As fall approaches, the world is seeing record-breaking interest levels in homeschooling. Many of you are doing this for the first time ever (or know someone who is). Whether you are new to homeschooling and trying to learn how to begin or are a veteran homeschooler who wishes to help a friend, I hope this list of first-day-of-homeschooling inspiration will be just the spark you need for a successful homeschool year!
4 Tips for a Great Homeschool Year Kickoff
1. Begin the day with family reading time
I like to start everyone around the kitchen table with a short devotional and prayer time. Sometimes we mix it up by adding in poetry or a short story from Old World Echoes or New World Echoes. Why? Reading together sets the tone for the day by building family memories and fellowship. For younger families especially, it helps the day go more smoothly when academic activities start at the same time for everyone, as gathering together at the same time each morning builds good work habits. Remember: starting at the table doesn’t require you to stay there! You or your young students may want to change scenery from time to time, and older students will often pick out their own favorite spaces as they complete their independent studies.
2. Keep the first day of school short
On the first day of school, my family stops at lunch time. Why? Taking things slow the first day (or even week!) helps everyone – including parents – get accustomed to the new academic rhythms. Often, my family starts by focusing on two main subjects and completing an assignment from each. Then, as the week goes on, we add in a new subject every day or two. This helps everyone; my children learn the expectations of only one or two subjects at a time and I am not trying to explain six new subjects to every child every day! Though at first glance it may seem slower, this method allows my students to become independent quicker because they can focus on understanding each subject as it comes.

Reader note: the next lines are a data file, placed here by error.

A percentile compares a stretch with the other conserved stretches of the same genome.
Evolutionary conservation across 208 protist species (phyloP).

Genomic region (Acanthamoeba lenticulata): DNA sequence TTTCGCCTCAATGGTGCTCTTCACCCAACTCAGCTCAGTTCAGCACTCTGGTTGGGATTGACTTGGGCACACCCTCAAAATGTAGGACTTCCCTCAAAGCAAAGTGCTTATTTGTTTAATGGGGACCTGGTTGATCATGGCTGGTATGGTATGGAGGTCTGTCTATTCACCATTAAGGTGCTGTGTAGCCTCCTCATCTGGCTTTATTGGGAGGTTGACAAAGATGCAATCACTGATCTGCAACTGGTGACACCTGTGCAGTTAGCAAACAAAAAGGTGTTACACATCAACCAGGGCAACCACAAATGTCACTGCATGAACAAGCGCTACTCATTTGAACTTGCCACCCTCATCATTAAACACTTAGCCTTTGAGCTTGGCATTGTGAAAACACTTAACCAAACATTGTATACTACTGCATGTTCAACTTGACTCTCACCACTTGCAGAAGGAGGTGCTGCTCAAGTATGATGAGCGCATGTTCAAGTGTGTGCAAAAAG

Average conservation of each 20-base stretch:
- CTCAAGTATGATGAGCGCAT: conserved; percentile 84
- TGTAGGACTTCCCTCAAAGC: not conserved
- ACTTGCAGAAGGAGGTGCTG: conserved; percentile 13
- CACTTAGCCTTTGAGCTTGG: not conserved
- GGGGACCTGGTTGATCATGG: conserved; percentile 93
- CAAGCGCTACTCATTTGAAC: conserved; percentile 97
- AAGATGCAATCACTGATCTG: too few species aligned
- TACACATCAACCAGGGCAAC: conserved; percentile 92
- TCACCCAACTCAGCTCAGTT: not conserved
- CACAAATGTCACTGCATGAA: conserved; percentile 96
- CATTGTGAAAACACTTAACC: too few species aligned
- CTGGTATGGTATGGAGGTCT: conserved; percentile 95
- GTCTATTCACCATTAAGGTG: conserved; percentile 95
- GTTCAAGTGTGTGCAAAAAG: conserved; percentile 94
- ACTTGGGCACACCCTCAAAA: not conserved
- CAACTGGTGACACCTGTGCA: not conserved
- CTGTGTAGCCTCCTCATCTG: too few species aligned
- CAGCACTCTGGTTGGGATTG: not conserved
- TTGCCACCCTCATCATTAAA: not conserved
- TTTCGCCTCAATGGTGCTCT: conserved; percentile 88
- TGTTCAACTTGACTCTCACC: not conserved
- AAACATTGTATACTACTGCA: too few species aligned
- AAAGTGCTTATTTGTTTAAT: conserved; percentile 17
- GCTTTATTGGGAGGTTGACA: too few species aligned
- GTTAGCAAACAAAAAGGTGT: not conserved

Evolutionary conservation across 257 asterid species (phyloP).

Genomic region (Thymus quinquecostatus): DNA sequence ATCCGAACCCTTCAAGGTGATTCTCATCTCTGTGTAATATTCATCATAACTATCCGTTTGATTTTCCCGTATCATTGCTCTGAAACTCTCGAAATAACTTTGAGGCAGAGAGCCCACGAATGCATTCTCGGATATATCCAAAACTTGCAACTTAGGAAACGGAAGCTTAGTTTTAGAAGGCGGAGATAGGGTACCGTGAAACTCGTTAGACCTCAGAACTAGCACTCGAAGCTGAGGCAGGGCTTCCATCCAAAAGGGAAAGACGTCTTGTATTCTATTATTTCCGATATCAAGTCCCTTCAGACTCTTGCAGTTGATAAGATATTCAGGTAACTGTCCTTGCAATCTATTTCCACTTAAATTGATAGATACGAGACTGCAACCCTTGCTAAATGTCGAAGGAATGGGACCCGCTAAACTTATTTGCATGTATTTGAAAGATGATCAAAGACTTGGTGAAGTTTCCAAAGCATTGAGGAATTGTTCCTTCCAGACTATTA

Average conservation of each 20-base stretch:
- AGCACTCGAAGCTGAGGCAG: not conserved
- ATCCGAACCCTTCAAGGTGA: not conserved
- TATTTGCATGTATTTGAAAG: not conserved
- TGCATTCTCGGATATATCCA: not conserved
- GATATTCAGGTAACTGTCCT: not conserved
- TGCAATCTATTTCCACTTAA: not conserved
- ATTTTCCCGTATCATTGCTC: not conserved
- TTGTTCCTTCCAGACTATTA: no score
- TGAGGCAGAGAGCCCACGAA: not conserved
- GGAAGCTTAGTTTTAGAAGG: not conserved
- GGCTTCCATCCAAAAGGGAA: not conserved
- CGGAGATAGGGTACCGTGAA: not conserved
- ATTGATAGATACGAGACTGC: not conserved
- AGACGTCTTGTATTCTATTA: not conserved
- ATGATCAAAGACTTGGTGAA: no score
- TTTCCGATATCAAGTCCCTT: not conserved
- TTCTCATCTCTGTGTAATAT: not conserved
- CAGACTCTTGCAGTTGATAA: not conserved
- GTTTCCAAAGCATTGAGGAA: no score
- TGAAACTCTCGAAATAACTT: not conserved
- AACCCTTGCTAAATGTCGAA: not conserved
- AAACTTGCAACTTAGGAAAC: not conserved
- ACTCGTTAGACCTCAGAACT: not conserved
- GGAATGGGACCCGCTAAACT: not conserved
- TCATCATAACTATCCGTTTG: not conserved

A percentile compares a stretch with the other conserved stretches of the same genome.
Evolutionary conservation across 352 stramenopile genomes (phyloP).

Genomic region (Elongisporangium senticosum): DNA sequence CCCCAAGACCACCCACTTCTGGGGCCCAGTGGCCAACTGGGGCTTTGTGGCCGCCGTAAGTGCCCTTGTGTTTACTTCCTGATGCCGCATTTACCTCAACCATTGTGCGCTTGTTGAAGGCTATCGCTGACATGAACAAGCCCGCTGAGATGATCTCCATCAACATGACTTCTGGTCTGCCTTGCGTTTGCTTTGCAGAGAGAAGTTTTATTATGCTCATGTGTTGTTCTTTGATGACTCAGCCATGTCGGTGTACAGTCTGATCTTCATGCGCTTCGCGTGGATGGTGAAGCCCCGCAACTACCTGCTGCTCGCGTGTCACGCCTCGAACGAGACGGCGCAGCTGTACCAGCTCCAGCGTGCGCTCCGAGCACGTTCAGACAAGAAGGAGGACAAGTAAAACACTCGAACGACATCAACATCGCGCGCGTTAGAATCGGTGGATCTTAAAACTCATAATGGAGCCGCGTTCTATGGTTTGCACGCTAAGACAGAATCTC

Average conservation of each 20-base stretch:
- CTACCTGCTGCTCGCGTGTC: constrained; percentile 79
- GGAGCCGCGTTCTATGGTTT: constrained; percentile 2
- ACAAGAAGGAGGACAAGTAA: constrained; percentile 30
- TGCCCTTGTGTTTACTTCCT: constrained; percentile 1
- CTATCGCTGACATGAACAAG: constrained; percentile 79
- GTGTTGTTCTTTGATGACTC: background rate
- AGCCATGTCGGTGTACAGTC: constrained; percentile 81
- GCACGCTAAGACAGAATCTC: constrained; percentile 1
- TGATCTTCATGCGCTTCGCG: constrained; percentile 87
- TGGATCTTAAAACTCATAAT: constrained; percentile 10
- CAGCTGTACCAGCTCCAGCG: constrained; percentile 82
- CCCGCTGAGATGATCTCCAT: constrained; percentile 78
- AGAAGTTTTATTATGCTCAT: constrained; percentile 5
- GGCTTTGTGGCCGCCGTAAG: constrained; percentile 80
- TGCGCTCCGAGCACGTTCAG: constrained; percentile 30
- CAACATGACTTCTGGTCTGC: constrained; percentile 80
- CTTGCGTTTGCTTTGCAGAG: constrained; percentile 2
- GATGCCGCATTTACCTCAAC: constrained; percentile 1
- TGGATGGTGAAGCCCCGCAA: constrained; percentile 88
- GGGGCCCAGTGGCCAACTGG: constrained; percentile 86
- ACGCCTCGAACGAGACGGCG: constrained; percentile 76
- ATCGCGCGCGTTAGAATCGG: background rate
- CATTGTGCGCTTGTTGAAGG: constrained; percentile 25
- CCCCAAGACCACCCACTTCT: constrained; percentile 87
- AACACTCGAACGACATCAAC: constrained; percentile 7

3. Have a mid-day family time
At lunch time we gather to talk about how the school day is going and enjoy a second brief read-aloud time. Why? Coming back together over a meal is a great way to help our family members reconnect with each other and sometimes share a little about what they have learned over the morning. Depending on your family rhythms, this may not always happen, but it’s worthwhile to strive for as often as possible.
This is also a great time to reflect on how the morning work has progressed, ask for forgiveness from each other when it is needed, and discuss any needed changes that should be made for the afternoon or next day. When there is time, we enjoy incorporating a read-aloud; after a chapter of a book like Carry On, Mr. Bowditch or a volume from the Narnia series, everyone has a fresh mind as they proceed to whatever the afternoon may hold.
4. Never be ashamed of resting
Breaks to rest the mind and move the body are important! For older students, periodic stretch breaks can help awaken the mind and prevent muscle soreness. For younger students, breaks are even more important. Even for particularly intelligent and driven children, the younger they are, the more frequent breaks and fewer hours of sitting should be expected of them. Just like in all of life, in homeschooling we are running a marathon – not a sprint! It is a far more pleasant to end a school day at a point where your child thinks they can handle more than when they are burnt out or frustrated. Encouraging healthy study habits can help instill a love of learning!
Seeking more guidance for your homeschool year?
Classical Conversations homeschool communities are a great place to begin! In my CC community, I gain support and tips from experienced parents, helpful structure (with lots of room to customize it to my kids’ learning styles), and the accountability and encouragement I need to keep going. Plus, my children get to enjoy sharing their homeschool experience with friends. If you want to learn more about what it is like to homeschool with CC, tap here to attend an online info meeting!